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As mop-up operations underway, KZN residents should brace for a rainy Easter weekend

Hevy rainfall and flooding battered parts of KZN. Pictures: Theo Jeptha/ African News Agency(ANA)

Hevy rainfall and flooding battered parts of KZN. Pictures: Theo Jeptha/ African News Agency(ANA)

Published Apr 14, 2022

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Durban: With mopping up operations underway, citizens have been warned to brace themselves for more wet weather over the weekend.

Kumsa Masizana, a forecaster at SA Weather Service, said the rains that battered KwaZulu-Natal and other parts of the country earlier this week, were associated with a low-pressure system.

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She said while the rains would subside on Wednesday and Thursday, further showers were expected from Friday and into the weekend.

"The only day that KZN will get a rest will be on Thursday. There will be some clearing on Wednesday but there is still going to be a chance for showers along the south coast and adjacent interior.

"On Friday we have another system coming through that will bring a lot of rainfall, particularly over the South and South Eastern part of the country. So, we are monitoring for possible heavy rain and flooding especially since the grounds are already so heavily saturated," she said.

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The downpours on Monday evening resulted in widespread damage to property. Several deaths and injuries were also reported.

In Bonella, Cato Manor, a mother and her two daughters were killed when a sandbank collapsed on their home during the downpour on Monday night. Search and rescue teams spent hours searching for the bodies.

Logan Pillay, a neighbour, said "The husband and children's father was asleep in the lounge, which is in the front of the home, while the rest of the family were in their rooms towards the back of the house. He is traumatised. We don't know what to say to console him.

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"The search and rescue teams found the mother first, then the 25-year-old daughter and then the 32-year-old daughter.

“I heard a lady crying and I did not know how to get to her. I felt helpless as there was nothing I could do. It was pouring and there was mud everywhere. After some time, the crying stopped and we couldn't hear anything."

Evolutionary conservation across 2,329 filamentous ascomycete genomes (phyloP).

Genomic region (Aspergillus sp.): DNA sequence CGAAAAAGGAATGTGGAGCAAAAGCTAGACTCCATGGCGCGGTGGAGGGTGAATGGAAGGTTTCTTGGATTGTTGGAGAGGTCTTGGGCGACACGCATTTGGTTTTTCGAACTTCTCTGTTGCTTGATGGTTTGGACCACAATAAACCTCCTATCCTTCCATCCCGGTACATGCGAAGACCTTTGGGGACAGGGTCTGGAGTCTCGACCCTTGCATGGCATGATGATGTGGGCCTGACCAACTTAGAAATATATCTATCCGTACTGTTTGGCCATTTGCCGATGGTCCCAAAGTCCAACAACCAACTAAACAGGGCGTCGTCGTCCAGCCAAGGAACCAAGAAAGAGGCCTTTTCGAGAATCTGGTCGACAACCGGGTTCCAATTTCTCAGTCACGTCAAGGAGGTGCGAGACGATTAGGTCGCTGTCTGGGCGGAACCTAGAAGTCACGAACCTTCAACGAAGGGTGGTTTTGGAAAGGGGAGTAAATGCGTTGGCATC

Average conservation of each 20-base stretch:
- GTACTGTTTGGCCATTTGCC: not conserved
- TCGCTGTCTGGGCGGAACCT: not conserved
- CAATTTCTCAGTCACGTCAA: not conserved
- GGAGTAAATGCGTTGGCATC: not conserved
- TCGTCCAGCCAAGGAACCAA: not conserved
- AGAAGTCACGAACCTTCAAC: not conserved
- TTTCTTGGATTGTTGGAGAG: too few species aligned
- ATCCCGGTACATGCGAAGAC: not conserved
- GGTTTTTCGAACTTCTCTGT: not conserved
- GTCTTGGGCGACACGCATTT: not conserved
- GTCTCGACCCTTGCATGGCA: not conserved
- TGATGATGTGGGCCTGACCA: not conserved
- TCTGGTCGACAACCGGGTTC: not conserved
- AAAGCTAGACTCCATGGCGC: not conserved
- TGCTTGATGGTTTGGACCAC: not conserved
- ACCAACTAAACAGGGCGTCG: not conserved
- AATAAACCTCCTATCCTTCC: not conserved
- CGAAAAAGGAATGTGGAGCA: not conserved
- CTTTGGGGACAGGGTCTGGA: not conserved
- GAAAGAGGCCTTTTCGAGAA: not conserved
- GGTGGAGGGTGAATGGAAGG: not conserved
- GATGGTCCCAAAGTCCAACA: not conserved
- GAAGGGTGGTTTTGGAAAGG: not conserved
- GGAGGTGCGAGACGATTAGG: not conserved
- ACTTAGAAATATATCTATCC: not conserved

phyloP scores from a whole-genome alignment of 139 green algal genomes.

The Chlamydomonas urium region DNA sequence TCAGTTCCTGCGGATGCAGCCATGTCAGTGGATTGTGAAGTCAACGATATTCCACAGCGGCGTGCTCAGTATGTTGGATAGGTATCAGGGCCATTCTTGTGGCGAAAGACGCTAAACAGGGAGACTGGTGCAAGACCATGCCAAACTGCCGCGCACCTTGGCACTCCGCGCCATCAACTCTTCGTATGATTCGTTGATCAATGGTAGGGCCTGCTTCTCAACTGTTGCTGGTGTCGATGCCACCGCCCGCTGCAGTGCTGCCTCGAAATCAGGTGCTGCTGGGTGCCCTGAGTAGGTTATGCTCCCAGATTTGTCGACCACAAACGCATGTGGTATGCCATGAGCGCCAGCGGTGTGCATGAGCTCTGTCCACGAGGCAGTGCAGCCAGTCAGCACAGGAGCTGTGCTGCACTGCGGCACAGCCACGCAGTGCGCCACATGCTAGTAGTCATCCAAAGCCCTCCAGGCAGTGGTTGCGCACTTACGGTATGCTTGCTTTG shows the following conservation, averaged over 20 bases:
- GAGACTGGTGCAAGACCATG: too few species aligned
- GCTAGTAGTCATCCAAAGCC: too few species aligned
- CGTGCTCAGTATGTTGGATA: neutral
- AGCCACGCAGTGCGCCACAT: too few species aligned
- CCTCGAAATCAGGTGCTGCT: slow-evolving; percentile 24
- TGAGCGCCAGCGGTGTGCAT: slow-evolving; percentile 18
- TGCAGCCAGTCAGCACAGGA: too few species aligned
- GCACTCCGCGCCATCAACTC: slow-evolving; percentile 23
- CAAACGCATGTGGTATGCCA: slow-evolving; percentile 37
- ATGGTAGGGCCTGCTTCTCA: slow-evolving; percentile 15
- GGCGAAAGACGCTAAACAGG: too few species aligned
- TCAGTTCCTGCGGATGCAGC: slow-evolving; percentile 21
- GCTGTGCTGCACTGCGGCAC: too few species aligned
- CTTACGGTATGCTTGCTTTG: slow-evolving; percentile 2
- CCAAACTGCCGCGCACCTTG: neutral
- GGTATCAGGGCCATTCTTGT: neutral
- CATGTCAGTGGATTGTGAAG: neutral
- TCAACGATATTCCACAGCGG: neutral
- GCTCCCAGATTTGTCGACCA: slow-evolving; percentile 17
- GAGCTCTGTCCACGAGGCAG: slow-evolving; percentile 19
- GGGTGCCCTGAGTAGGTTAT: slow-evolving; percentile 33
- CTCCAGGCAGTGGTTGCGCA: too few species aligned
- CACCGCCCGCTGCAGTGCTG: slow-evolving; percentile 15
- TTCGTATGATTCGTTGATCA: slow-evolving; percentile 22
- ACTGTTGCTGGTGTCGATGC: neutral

Pillay said he called the fire department and when emergency workers arrived, they worked non-stop to try and find the women.

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In Tongaat, a grandmother and her three grandchildren are believed to have drowned when their car was swept off a bridge on Canary Crescent in Flamingo Heights.

Prem Balram, the spokesperson for Reaction Unit South Africa, a private security company, said: “On Monday night residents witnessed an orange Toyota Auris being swept away when the river burst its banks. A female with three minor children was allegedly in the vehicle.”

Paul Herbst, the spokesperson for Medi Response KZN, said the body of the woman was found in the vehicle on Monday night.

“The children were not found in the vehicle. On Tuesday, our team, together with the Umhlali K9 Search and Rescue Unit searched the area. The dogs had pointed out the location of two of the younger victims.”

The third child was found later in the day.

Dolly Munien, a Tongaat councillor, said: “This is great devastation for the family and our entire community. We pray that God gives them strength during this difficult time."

Damages

Mxolisi Kaunda, mayor of eThekwini Municipality, briefed the media after meeting with Disaster Management and Emergency officials on Tuesday.

Kaunda said the city was still tallying the cost of the damages and many areas were without electricity and water.

"Most of our electricity sub-stations and water treatment plants have been flooded. Even the mayor doesn't have water at home. Our teams are working 24/7 to ensure that services are restored."